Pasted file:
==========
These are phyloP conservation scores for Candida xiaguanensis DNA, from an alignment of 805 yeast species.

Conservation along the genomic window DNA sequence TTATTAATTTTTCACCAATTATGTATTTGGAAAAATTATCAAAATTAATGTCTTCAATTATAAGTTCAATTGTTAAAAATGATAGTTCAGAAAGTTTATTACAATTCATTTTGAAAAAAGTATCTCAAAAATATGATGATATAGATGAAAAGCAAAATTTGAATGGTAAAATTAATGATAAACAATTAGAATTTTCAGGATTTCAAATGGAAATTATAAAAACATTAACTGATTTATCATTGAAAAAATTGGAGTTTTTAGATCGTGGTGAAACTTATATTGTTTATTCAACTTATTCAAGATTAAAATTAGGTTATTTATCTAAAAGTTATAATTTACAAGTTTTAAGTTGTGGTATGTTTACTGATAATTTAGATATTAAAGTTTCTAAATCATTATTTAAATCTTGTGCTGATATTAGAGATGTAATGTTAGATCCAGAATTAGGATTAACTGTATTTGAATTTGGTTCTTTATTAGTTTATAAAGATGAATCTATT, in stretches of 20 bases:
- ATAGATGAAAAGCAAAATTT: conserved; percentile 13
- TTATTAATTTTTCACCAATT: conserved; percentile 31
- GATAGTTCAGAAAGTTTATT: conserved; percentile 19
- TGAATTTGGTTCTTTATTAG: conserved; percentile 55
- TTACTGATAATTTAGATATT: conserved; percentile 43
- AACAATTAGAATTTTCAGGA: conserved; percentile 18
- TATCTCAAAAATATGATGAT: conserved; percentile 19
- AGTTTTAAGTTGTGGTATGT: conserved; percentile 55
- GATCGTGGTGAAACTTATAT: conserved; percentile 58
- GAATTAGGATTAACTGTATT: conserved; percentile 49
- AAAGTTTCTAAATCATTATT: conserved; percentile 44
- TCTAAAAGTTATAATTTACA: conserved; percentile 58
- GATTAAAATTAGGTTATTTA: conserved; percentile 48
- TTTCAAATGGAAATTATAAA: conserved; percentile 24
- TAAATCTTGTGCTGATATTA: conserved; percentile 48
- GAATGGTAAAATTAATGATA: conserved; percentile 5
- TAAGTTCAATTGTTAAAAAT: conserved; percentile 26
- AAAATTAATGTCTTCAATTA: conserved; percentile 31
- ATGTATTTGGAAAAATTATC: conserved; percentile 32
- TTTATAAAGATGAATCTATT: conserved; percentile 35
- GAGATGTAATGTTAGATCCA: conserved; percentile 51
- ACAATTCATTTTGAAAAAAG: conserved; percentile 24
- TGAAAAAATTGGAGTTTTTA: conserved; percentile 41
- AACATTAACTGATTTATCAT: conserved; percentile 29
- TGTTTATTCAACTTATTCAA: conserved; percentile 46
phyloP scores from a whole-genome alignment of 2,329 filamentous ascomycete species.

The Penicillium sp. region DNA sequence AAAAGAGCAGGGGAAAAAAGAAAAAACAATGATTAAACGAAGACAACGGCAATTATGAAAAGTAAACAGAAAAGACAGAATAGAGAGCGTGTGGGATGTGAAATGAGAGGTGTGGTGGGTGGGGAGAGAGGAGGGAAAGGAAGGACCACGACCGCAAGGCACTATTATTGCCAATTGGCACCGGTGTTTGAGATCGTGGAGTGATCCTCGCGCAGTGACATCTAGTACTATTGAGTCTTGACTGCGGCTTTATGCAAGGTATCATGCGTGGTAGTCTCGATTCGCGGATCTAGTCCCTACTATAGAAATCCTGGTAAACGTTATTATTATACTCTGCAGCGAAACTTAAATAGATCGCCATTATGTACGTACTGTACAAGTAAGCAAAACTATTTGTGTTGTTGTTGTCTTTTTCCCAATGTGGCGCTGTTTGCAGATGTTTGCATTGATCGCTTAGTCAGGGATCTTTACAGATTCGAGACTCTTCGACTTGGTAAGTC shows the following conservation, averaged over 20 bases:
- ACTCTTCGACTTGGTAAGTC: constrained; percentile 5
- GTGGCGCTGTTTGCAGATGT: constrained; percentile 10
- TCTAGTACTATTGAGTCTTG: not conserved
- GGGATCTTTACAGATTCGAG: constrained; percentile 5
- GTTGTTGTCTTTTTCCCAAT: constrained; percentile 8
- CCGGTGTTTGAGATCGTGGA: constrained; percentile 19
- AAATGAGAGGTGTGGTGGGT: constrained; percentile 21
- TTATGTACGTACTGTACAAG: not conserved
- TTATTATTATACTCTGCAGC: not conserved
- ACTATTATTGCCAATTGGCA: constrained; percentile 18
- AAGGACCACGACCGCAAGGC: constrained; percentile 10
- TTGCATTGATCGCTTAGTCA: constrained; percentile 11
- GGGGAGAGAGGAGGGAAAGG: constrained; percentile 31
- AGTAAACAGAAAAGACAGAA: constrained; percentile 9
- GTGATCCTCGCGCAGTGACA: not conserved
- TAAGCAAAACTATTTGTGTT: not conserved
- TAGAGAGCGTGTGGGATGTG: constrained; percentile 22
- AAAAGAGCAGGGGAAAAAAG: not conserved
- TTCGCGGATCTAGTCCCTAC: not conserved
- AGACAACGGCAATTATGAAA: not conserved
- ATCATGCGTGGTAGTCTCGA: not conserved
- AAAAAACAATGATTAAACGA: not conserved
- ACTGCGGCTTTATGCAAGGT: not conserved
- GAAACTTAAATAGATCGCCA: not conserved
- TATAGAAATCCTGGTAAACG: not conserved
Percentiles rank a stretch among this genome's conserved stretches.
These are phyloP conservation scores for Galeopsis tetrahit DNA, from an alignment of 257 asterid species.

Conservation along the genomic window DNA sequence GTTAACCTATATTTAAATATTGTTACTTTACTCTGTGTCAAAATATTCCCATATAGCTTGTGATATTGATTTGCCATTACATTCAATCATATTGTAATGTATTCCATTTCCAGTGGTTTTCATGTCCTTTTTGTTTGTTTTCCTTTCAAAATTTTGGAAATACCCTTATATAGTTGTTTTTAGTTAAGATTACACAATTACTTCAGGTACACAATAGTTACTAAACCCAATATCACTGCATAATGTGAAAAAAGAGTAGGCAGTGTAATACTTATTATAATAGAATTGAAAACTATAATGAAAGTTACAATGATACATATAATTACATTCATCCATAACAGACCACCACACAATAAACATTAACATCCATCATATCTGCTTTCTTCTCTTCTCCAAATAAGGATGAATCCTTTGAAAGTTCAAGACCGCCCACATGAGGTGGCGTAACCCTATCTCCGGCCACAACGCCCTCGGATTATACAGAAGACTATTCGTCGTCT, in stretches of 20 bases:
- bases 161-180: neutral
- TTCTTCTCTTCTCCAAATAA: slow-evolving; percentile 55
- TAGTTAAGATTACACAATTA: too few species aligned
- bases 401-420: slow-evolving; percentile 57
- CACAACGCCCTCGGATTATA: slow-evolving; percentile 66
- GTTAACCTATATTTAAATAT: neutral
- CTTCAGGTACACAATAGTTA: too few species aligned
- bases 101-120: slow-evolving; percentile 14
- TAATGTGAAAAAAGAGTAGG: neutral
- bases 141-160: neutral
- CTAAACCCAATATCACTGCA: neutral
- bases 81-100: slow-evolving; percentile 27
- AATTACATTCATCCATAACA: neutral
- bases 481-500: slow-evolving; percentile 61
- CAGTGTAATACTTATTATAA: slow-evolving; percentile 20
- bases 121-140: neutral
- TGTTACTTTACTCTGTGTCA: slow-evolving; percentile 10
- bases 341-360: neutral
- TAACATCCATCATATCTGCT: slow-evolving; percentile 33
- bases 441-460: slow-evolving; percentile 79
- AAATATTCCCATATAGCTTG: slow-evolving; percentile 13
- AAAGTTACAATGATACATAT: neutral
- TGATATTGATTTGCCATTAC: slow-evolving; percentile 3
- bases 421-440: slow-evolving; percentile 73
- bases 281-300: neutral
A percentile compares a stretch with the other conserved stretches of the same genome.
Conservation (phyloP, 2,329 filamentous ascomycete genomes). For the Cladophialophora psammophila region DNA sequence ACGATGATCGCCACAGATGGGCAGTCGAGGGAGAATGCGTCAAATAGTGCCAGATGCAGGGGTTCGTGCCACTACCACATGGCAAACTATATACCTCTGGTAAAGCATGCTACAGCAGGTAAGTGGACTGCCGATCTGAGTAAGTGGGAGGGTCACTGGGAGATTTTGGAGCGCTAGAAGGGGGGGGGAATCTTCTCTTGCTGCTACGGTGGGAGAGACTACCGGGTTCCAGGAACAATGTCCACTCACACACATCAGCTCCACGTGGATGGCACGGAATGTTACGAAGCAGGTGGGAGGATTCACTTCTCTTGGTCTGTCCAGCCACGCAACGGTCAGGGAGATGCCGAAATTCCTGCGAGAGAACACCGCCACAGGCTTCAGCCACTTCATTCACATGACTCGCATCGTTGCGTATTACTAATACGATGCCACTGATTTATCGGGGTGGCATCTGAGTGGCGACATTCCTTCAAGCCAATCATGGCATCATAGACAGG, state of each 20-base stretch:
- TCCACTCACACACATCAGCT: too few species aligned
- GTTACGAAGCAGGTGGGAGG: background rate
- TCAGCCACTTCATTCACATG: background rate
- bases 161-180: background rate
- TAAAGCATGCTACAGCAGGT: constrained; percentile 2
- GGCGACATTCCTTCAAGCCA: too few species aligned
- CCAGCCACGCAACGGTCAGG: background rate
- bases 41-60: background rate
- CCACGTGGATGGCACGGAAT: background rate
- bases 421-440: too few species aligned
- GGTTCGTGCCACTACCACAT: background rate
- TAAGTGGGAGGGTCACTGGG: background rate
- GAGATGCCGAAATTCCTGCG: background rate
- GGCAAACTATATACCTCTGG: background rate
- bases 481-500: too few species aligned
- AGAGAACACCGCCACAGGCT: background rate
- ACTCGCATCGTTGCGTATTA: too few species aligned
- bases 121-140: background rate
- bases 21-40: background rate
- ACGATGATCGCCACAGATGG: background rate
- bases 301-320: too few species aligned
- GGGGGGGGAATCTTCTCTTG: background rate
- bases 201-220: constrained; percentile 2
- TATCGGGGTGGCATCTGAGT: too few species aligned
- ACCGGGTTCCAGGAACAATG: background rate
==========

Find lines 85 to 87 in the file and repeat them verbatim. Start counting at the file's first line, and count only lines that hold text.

- TCCACTCACACACATCAGCT: too few species aligned
- GTTACGAAGCAGGTGGGAGG: background rate
- TCAGCCACTTCATTCACATG: background rate